Bashkir Kitchen Garden. Ekhia


In 1909 and 1910, Russian photographer Sergei Mikhailovich Prokudin-Gorskii (1863–1944) traveled extensively in the territory around the Ural Mountains, where he photographed railroad installations, factories, urban settings, and natural landscapes. In the summer of 1910, he traveled along the Samara-Zlatoust Railroad, (built in 1885–90; now the Ufa-Chelyabinsk line), subsequently a link in the Trans-Siberian Railway. Shown here is a panorama of fields near a Bashkir village identified as Ekhia. There is evidence to suggest that this is Yakhino (in present-day Bashkortostan), a village located near the railroad between Sim Station and Ust-Katav. In the foreground, a garden enclosed by a wattle fence contains sunflowers in bloom. Sunflower seeds were—and remain—an important nutritional source in Russia. A log barn and a haystack are visible in the field beyond. The crest of the hill in the background shows a thin line of trees typical of this transitional zone between forest and steppe. Prokudin-Gorskii used a special color photography process to create a visual record of the Russian Empire in the early 20th century. Some of his photographs date from about 1905, but the bulk of his work is from between 1909 and 1915, when, with the support of Tsar Nicholas II and the Ministry of Transportation, he undertook extended trips through many different parts of the empire.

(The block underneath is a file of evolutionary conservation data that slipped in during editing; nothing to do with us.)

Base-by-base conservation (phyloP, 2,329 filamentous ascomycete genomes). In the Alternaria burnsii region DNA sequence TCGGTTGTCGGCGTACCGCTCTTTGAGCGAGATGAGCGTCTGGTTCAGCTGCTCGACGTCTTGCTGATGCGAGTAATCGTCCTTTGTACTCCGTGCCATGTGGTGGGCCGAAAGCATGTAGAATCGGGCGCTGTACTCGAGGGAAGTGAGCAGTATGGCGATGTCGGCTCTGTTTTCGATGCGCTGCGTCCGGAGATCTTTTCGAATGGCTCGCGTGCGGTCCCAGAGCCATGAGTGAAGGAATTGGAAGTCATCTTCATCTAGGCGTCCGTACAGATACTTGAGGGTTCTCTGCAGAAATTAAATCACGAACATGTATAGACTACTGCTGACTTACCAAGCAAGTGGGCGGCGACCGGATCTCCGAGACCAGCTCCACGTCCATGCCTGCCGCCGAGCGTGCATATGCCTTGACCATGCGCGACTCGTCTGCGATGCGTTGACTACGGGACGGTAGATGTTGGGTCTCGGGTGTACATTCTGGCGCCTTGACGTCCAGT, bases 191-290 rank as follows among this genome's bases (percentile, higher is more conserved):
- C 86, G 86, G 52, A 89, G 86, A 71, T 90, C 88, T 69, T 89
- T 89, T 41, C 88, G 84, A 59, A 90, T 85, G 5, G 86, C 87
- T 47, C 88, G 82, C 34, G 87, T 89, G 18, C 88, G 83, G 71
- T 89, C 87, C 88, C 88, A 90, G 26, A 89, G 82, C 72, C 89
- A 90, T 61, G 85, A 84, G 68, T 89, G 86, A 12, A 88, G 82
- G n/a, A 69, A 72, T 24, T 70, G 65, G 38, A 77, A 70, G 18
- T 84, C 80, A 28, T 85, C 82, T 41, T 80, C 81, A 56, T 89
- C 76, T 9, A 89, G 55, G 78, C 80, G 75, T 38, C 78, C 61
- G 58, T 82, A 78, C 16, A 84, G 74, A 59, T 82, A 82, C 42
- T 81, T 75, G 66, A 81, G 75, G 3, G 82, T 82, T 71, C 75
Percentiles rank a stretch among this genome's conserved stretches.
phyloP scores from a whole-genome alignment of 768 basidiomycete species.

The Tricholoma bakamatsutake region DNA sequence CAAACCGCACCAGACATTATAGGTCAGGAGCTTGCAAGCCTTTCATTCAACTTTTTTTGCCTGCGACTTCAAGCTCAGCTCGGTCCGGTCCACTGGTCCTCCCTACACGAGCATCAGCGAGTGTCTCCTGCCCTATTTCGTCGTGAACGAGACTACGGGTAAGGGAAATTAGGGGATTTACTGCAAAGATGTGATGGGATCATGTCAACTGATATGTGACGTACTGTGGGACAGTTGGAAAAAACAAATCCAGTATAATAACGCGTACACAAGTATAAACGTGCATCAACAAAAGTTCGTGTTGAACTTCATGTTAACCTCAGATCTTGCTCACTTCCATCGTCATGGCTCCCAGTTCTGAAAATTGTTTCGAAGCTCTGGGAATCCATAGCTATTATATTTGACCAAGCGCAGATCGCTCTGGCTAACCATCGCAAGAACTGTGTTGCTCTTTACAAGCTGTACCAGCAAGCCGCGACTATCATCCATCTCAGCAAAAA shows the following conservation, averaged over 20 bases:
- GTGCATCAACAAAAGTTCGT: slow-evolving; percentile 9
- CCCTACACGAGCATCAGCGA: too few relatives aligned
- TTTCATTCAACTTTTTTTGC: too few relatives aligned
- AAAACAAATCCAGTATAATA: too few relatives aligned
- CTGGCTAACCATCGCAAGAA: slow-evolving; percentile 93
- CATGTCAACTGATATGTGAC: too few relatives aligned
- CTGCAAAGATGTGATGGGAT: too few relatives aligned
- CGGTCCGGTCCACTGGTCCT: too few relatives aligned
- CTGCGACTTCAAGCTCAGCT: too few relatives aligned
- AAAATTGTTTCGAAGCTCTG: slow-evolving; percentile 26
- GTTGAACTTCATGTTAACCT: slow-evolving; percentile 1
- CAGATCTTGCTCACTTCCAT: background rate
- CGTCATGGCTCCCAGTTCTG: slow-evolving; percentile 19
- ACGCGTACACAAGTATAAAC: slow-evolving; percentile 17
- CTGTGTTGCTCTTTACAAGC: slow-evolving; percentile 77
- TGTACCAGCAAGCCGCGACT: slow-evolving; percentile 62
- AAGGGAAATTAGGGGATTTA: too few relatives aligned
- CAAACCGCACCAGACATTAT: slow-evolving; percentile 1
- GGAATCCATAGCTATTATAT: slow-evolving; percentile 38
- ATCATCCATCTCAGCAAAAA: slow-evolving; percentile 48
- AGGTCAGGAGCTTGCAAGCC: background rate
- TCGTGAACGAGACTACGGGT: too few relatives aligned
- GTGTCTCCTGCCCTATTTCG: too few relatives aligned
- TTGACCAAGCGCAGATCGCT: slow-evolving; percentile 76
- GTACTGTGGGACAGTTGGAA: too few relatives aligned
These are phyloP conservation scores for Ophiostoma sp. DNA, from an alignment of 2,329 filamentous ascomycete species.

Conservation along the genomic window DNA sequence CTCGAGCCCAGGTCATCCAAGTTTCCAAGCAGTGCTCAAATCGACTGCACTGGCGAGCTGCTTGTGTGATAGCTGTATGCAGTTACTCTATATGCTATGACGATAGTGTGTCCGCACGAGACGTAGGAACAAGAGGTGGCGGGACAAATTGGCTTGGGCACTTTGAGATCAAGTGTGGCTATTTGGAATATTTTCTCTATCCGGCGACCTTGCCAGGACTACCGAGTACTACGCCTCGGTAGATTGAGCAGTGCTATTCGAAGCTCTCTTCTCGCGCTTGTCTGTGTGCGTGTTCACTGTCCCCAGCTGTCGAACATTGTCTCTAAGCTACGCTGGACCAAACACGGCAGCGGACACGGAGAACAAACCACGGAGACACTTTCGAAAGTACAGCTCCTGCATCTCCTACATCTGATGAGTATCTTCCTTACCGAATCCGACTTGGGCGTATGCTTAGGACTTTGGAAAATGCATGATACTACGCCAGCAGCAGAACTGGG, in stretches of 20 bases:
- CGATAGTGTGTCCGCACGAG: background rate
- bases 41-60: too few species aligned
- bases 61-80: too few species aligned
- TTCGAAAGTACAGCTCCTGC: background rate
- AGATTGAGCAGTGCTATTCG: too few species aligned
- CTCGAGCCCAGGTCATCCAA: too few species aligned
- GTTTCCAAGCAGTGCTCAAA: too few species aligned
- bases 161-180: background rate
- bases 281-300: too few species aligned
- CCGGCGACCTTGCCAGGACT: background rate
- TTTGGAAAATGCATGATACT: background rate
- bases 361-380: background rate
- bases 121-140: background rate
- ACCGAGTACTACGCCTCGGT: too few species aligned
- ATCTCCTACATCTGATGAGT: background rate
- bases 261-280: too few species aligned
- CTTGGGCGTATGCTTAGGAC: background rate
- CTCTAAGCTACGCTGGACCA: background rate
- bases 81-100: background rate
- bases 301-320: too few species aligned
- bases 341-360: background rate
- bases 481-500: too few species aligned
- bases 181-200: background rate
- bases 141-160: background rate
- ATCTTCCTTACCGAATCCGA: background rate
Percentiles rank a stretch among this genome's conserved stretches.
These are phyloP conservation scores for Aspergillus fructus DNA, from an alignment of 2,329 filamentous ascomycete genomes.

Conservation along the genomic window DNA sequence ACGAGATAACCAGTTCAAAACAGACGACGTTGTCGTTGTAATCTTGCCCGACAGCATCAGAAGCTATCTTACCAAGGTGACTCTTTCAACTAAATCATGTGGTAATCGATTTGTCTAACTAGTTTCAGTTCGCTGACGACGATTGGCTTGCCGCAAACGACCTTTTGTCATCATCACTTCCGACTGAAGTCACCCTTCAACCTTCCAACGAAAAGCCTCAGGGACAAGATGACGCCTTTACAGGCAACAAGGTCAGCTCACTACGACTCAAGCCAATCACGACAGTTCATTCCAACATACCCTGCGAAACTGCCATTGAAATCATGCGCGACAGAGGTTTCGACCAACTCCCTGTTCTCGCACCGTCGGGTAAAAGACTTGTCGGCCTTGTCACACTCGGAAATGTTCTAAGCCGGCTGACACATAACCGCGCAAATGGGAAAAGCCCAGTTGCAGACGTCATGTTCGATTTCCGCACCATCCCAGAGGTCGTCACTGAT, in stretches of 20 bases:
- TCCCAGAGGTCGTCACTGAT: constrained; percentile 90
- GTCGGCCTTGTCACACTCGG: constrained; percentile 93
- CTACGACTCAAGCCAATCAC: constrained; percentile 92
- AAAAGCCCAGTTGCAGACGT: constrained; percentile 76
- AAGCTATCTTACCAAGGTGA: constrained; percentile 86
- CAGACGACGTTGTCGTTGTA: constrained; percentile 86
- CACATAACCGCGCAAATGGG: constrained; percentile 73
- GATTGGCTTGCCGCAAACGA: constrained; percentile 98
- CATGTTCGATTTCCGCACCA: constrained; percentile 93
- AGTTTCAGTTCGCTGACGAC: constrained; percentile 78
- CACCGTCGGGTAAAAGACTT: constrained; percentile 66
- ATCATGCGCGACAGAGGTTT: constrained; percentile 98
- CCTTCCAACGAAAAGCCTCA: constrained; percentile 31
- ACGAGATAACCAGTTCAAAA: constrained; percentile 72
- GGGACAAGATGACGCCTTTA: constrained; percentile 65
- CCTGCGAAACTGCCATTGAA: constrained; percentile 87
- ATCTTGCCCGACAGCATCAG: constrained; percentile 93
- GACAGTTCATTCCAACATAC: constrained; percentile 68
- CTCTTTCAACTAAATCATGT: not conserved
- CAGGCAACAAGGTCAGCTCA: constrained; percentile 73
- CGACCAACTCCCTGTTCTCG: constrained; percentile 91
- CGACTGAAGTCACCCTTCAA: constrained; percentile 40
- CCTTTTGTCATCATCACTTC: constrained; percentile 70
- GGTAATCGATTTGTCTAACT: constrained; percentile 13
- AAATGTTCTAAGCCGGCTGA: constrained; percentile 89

Date Created

Subject Date

Title in Original Language

Огород башкира. [Ехья]

Type of Item

Physical Description

Glass negative (presented as a digital color composite)


  • Prokudin-Gorskii’s photographic work survives primarily in two forms: 1,901 black-and-white triple-frame glass plate negatives, made with color separation filters, which Prokudin-Gorskii used to make color prints and lantern slides; and 12 albums of sepia-tone prints, made from the glass negatives, which Prokudin-Gorskii compiled as a record of his travels and studies. The Library of Congress purchased the glass plate negatives and the albums from the Prokudin-Gorskii family in 1948. In 2004, the Library of Congress had digital color composites made from all the surviving glass negatives using a software algorithm to automatically align the color components. As with most historical photographs, title and subject identifications are corrected and enhanced through new research. Current information on the collection is at

Last updated: September 28, 2016